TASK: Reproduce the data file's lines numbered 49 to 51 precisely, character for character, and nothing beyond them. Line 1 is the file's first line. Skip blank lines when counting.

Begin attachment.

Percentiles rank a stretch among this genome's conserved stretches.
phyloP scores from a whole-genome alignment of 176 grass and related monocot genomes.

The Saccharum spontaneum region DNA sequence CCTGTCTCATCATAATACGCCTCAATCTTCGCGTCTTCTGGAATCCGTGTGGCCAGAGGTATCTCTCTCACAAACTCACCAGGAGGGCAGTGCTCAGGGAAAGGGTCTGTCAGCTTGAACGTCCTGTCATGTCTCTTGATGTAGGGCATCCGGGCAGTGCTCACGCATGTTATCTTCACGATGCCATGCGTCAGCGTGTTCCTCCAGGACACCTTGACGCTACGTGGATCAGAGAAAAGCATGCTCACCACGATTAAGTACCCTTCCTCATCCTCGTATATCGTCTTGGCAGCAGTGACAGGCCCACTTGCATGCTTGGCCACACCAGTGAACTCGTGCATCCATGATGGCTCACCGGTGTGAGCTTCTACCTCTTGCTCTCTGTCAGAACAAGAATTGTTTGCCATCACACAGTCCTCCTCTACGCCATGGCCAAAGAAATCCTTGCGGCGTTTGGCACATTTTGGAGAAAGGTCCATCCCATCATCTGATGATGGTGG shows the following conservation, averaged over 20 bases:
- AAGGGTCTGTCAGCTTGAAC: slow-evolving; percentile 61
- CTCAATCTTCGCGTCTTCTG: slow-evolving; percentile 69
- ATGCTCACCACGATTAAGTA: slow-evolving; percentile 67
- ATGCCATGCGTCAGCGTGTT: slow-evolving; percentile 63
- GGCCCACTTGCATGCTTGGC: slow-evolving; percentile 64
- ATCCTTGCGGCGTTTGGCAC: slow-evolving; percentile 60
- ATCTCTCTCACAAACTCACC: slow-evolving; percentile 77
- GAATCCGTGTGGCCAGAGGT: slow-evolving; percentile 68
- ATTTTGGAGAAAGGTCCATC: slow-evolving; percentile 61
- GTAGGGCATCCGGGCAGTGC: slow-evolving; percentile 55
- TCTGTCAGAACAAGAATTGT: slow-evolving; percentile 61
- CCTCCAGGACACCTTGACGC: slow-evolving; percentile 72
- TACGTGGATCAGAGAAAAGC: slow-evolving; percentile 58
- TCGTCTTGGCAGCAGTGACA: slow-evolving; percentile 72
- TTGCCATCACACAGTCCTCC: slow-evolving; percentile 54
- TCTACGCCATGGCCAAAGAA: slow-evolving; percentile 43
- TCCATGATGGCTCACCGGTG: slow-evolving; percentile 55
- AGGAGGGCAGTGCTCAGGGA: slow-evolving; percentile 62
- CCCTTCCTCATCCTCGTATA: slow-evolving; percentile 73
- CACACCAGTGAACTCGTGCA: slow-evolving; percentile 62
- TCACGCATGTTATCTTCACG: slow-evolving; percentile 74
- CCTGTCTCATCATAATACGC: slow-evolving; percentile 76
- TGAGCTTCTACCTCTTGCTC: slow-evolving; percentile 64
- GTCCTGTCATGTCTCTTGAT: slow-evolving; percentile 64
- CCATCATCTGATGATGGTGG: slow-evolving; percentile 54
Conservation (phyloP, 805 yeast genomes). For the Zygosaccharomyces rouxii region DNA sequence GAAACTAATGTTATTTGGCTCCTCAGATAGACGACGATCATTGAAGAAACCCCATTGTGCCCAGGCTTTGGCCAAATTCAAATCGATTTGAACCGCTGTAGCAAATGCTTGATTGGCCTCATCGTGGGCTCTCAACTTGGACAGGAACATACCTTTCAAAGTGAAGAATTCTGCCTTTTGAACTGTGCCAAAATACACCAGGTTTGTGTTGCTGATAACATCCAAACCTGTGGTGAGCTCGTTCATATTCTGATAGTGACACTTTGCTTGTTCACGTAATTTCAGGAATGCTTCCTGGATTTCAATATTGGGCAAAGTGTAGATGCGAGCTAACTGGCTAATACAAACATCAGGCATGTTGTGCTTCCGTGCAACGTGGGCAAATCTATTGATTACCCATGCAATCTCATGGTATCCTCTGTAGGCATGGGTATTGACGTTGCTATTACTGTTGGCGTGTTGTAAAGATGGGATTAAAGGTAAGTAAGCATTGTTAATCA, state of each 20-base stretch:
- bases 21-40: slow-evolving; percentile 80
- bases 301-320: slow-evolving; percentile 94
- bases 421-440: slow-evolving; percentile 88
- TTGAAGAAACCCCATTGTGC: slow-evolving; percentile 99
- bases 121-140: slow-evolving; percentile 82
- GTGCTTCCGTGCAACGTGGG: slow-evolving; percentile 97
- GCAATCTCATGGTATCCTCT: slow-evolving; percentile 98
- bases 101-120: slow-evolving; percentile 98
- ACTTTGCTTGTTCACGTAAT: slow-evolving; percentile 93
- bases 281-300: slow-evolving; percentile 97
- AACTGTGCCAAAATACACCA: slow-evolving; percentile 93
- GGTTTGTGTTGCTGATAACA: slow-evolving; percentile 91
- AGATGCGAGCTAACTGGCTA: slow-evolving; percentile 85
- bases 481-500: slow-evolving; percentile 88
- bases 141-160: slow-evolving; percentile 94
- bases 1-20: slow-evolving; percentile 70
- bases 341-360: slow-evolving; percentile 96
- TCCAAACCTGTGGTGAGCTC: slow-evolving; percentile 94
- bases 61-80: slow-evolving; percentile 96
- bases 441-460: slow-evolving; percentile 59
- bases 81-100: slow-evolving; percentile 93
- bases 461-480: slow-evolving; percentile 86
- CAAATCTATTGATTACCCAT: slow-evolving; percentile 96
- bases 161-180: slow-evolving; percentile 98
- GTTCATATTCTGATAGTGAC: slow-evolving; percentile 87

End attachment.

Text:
- bases 441-460: slow-evolving; percentile 59
- bases 81-100: slow-evolving; percentile 93
- bases 461-480: slow-evolving; percentile 86